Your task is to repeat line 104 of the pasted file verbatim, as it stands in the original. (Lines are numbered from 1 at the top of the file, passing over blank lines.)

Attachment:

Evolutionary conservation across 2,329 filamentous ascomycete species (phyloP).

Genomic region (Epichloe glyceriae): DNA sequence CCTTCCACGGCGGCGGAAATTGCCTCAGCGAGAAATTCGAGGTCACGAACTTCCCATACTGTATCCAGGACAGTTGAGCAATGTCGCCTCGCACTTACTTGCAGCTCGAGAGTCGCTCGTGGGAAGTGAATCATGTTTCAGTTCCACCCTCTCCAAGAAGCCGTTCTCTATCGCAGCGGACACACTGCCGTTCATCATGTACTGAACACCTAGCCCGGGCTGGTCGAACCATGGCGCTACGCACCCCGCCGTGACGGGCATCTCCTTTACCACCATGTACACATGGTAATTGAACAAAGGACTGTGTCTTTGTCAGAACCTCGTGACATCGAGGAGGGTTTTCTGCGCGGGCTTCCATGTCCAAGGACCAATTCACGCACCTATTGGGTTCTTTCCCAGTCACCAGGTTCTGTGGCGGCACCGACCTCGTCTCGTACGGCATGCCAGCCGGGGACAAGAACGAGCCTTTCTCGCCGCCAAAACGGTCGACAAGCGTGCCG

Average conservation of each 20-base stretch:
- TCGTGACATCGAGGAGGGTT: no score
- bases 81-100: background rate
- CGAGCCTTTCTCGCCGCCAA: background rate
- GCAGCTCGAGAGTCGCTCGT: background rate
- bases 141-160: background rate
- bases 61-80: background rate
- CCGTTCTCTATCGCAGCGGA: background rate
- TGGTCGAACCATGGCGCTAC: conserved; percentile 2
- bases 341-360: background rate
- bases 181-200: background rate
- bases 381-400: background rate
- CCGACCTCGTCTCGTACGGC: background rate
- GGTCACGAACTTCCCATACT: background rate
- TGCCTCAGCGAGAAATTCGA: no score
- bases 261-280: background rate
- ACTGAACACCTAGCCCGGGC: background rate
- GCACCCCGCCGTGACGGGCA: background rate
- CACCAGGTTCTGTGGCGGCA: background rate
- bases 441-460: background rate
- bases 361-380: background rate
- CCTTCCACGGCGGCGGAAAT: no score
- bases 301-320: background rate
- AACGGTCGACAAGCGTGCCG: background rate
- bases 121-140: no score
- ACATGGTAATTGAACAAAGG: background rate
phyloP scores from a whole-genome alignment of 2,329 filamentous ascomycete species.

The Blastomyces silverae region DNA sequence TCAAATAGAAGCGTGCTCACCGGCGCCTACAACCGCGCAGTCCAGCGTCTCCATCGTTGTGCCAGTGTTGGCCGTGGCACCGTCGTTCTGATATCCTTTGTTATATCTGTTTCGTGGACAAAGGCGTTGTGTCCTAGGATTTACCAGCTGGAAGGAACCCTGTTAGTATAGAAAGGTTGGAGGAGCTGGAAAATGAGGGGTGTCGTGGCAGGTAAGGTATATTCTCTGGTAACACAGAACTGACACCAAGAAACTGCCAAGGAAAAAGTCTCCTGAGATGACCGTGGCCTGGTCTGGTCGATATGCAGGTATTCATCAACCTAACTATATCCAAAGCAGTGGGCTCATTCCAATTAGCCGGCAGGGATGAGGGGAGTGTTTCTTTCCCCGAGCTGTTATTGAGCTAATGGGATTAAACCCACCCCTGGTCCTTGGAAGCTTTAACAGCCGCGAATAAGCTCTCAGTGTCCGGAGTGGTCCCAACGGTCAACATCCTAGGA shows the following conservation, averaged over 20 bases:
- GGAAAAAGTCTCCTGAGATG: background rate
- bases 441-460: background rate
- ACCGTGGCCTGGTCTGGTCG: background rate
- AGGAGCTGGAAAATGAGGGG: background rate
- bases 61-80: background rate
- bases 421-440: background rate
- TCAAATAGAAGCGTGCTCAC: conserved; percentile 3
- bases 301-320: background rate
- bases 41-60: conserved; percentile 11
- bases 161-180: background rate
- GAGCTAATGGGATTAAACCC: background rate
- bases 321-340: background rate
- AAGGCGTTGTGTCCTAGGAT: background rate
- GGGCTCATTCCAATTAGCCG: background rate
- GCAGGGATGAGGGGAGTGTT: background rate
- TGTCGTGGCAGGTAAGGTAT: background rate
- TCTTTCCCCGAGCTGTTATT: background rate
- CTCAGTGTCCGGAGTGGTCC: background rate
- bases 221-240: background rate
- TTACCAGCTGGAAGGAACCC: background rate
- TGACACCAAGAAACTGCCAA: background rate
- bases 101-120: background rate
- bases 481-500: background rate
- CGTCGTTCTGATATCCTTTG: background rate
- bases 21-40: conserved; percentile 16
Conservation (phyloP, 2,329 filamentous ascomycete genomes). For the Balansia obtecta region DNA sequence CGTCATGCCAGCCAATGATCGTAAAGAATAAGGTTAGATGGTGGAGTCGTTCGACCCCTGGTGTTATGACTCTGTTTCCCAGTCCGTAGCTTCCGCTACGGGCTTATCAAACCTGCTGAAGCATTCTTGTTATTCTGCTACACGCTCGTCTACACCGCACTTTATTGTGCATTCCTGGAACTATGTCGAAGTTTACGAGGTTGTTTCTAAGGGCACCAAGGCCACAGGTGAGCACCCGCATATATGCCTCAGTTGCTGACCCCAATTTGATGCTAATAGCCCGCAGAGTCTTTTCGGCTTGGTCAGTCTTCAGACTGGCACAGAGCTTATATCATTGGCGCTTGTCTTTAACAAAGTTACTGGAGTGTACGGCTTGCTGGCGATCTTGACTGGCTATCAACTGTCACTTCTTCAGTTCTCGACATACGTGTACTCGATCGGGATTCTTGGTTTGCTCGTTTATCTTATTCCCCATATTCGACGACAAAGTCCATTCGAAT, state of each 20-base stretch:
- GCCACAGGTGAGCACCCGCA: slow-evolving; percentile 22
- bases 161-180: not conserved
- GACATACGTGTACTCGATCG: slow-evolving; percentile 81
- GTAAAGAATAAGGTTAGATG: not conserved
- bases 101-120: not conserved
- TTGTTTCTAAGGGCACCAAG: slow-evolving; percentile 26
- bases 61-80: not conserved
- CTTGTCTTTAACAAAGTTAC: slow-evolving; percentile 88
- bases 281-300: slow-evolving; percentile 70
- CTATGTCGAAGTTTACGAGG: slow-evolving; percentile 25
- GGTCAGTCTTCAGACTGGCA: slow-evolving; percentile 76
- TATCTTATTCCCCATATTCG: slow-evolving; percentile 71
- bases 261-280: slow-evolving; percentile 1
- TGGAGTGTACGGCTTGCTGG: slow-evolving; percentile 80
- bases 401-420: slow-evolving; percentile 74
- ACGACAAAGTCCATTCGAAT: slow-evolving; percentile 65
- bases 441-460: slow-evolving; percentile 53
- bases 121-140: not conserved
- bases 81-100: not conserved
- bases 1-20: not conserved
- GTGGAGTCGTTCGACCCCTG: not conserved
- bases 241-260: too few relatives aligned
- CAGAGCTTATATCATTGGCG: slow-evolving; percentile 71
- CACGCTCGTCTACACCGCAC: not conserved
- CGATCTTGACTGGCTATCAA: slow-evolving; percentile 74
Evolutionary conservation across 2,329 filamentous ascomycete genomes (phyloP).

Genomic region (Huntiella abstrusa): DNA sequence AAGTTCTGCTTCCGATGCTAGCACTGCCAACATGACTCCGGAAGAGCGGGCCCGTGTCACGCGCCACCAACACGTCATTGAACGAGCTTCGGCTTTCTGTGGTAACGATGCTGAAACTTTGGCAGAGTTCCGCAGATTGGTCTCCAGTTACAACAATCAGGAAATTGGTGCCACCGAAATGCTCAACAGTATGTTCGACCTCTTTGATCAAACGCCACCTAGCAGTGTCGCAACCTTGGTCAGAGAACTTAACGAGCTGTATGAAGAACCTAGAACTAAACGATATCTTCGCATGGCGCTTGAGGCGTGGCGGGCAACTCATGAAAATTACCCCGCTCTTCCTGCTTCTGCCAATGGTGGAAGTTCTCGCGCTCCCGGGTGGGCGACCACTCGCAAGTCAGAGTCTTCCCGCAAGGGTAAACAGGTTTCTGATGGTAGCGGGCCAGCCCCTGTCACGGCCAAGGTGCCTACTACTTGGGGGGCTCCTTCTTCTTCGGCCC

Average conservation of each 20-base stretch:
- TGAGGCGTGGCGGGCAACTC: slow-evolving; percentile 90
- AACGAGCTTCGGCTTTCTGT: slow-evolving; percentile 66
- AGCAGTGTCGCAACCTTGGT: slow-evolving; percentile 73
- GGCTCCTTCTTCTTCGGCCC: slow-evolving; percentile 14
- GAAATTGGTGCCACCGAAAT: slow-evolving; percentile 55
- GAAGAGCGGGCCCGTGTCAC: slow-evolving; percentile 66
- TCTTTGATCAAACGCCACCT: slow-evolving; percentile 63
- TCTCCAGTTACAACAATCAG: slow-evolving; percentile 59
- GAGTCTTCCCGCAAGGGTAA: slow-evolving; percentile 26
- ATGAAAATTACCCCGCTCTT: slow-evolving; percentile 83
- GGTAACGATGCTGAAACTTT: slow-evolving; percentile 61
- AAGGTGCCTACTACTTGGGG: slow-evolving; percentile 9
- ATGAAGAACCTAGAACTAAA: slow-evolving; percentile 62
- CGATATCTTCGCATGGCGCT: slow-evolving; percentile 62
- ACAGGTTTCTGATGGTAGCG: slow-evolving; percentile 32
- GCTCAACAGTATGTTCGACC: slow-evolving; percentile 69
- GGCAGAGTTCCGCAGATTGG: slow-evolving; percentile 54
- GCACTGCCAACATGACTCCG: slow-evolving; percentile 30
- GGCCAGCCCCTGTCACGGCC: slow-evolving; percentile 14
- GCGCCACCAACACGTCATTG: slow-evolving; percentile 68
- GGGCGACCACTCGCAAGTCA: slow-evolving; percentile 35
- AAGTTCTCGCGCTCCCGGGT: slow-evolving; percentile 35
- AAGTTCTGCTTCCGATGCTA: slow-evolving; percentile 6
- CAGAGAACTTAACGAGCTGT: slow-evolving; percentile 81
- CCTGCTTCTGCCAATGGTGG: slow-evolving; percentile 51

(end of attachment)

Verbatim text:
- GCGCCACCAACACGTCATTG: slow-evolving; percentile 68